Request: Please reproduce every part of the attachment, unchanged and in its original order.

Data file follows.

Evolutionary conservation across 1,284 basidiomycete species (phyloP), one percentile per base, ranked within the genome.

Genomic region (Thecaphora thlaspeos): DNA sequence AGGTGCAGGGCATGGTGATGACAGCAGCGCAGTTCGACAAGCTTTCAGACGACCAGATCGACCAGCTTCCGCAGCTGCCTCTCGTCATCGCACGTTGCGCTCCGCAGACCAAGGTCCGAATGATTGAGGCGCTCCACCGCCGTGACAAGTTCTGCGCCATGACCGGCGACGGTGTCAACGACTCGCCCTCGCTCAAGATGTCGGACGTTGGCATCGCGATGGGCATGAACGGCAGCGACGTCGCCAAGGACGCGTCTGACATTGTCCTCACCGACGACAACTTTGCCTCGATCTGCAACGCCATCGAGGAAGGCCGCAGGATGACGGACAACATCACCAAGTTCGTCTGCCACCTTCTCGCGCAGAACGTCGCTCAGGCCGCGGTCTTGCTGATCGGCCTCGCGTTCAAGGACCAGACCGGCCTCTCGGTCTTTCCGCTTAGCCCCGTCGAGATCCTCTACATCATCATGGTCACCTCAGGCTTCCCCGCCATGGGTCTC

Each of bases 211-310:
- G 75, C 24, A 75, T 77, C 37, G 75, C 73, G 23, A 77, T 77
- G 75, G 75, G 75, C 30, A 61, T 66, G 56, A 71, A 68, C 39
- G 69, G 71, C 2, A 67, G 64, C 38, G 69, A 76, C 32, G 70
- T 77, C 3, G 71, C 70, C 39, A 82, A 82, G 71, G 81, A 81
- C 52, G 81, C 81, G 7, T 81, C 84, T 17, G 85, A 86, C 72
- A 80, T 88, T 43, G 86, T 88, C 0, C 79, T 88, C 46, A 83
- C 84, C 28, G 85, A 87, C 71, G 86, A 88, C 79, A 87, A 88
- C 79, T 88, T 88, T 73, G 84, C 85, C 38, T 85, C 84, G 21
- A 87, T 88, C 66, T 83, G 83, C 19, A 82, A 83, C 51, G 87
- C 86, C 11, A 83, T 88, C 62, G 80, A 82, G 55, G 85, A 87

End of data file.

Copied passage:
Evolutionary conservation across 1,284 basidiomycete species (phyloP), one percentile per base, ranked within the genome.

Genomic region (Thecaphora thlaspeos): DNA sequence AGGTGCAGGGCATGGTGATGACAGCAGCGCAGTTCGACAAGCTTTCAGACGACCAGATCGACCAGCTTCCGCAGCTGCCTCTCGTCATCGCACGTTGCGCTCCGCAGACCAAGGTCCGAATGATTGAGGCGCTCCACCGCCGTGACAAGTTCTGCGCCATGACCGGCGACGGTGTCAACGACTCGCCCTCGCTCAAGATGTCGGACGTTGGCATCGCGATGGGCATGAACGGCAGCGACGTCGCCAAGGACGCGTCTGACATTGTCCTCACCGACGACAACTTTGCCTCGATCTGCAACGCCATCGAGGAAGGCCGCAGGATGACGGACAACATCACCAAGTTCGTCTGCCACCTTCTCGCGCAGAACGTCGCTCAGGCCGCGGTCTTGCTGATCGGCCTCGCGTTCAAGGACCAGACCGGCCTCTCGGTCTTTCCGCTTAGCCCCGTCGAGATCCTCTACATCATCATGGTCACCTCAGGCTTCCCCGCCATGGGTCTC

Each of bases 211-310:
- G 75, C 24, A 75, T 77, C 37, G 75, C 73, G 23, A 77, T 77
- G 75, G 75, G 75, C 30, A 61, T 66, G 56, A 71, A 68, C 39
- G 69, G 71, C 2, A 67, G 64, C 38, G 69, A 76, C 32, G 70
- T 77, C 3, G 71, C 70, C 39, A 82, A 82, G 71, G 81, A 81
- C 52, G 81, C 81, G 7, T 81, C 84, T 17, G 85, A 86, C 72
- A 80, T 88, T 43, G 86, T 88, C 0, C 79, T 88, C 46, A 83
- C 84, C 28, G 85, A 87, C 71, G 86, A 88, C 79, A 87, A 88
- C 79, T 88, T 88, T 73, G 84, C 85, C 38, T 85, C 84, G 21
- A 87, T 88, C 66, T 83, G 83, C 19, A 82, A 83, C 51, G 87
- C 86, C 11, A 83, T 88, C 62, G 80, A 82, G 55, G 85, A 87